September 23, 2018
Robert R. Cawley, D.O.
Dover, NH 03802
A computerized tomography scan (CT) or computer axial tomography (CAT scan) is a diagnostic imaging procedure using a combination of X-rays and computer technology to produce cross-sectional images (often called slices), both horizontally and vertically, of the body. A CT scan shows detailed images of any part of the body, including the bones, muscles, fat, and organs.
The CT machine is a room-sized, donut-shaped x-ray machine that takes x-ray images at various different angles around the body. These images are processed by a computer to produce cross-sectional pictures of the body as if it were a loaf of bread. As you remove each slice of bread, you can see the entire surface of that slice from the crust to the center. The body is seen on CT scan slices in a similar fashion from the skin to the central part of the body being examined. When these levels are "added" together, a three-dimensional picture of an organ or abnormal body structure can be obtained.
A CT scan is used to define normal and abnormal structures in the body and/or assist in procedures by helping to accurately guide the placement of instruments or treatments.
Commonly Ordered CT Procedures include head, sinus, chest, Pulmonary Embolism Chest (PE Chest), Abdomen/Pelvis, Extremities and CT Angiography (CTA).
It is best to arrive early for your procedure, usually anywhere from 15 to 60 minutes prior to the scheduled appointment depending upon the preparation required for the procedure.
During the procedure, the patient is positioned on a table, which slides in and out of the CT scanner. Patients may be required to remove any artifacts from the area of interest, including lowering pants to move metal buttons and zippers. The patient's privacy is maintained at all times.
The machine will make some noises as it takes its images. The patient must remain still and listen for breathing instructions. Procedures are generally painless and usually takes approximately 5 to 10 minutes, but may be longer the exam is for a specific area such as the liver or urinary system.
After the procedure, a doctor of radiology "a radiologist" will review the images taken, dictate a report which is transcribed and forwarded to the physician who ordered your test. You will receive your results from your physician.
What is the difference between CT and MRI?
Good question. Read more here.
Can I have a CT Imaging Exam if I am pregnant?
Pregnant woman should not have a CT exam or any x-ray examination, especially if you are in your first trimester. There may be other exams available, such as ultrasound, to help make a diagnose if you are pregnant. You should always inform their imaging technologist or radiologist that you are pregnant or may be pregnant.
What will intravenous contrast do if I am breastfeeding?
According to the American College of Radiology, the American Academy of Pediatrics and the American College of Obstetrics and Gynecology, a very small percentage of intravenous contrast medium is excreted in the breast milk. Depending on the contrast media used, it may or may not be absorbed by your child's stomach. They believe the available data suggest that it is safe to continue breastfeeding after receiving the contrast media.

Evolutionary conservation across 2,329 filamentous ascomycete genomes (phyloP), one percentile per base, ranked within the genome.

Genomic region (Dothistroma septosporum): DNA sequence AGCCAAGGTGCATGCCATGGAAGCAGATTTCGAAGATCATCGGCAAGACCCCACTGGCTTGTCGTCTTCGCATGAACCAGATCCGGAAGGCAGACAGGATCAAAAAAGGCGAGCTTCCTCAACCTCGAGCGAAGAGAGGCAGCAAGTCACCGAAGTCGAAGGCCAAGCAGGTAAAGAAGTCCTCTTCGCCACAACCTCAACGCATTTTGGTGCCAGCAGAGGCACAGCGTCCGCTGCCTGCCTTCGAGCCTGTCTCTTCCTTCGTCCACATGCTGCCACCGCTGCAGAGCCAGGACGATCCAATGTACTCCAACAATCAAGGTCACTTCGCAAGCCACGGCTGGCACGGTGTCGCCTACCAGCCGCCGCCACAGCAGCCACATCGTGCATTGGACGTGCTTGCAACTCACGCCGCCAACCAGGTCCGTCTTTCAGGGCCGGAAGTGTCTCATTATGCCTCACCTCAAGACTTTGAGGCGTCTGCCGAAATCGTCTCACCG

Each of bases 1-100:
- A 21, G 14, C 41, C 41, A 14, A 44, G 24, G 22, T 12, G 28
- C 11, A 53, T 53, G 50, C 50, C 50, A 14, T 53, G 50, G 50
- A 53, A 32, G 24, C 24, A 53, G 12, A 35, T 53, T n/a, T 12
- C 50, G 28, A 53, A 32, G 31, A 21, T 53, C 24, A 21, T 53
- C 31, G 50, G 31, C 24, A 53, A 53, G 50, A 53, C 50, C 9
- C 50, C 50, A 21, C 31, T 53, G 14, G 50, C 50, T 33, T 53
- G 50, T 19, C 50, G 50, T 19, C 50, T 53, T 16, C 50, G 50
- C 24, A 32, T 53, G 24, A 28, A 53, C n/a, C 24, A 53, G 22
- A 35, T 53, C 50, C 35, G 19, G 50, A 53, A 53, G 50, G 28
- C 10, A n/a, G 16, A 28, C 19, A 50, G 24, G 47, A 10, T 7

If you remain concerned about any potential side effects to your child or if it is recommended that you briefly stop breastfeeding, you may receive information on how to pump and store your breast milk prior to your test from your Pediatrician or Lactation Consultant. This will allow your baby to continue to receive your breast milk after your procedure until such time as the contrast is voided from your system. It is very important to continue expressing your milk (pump and dump) during that time so that to maintain your milk supply.
Is CT Imaging safe?
Yes, CT imaging is considered a safe examination. In general, the diagnostic benefit of a CT scan usually outweighs the risk of x-ray radiation exposure or injections of imaging contrast during the scan. You should inform the radiologist or technologist if they have a history of allergies (especially to medications, previous iodine injections, or shellfish), diabetes, asthma, a heart condition, kidney problems, or thyroid conditions.
Can I talk with anyone during the CT scan?
You may talk to the technologists or ask a question in between CT data acquisitions. However, during the scanning process it is very important to remain perfectly still so as to obtain the best images possible.
Can I bring a friend or a relative into the CT scan room with me?
No, CT uses radiation, the same as diagnostic x-ray. In the interest of radiation protection, no else is allowed in the suite during the exam.
What if I am claustrophobic?
Unlike the MRI unit, the CT scanner is not as long as an MRI unit. In addition, the scan time is much shorter. It takes longer to prepare for, and explain the exam, than it does to actually acquire the images themselves. If you think you may be claustrophobic, call the Imaging Services department at (603) 740-2670 to see if you could visit the room prior to your appointment date to verify whether or not you are able to tolerate the environment.
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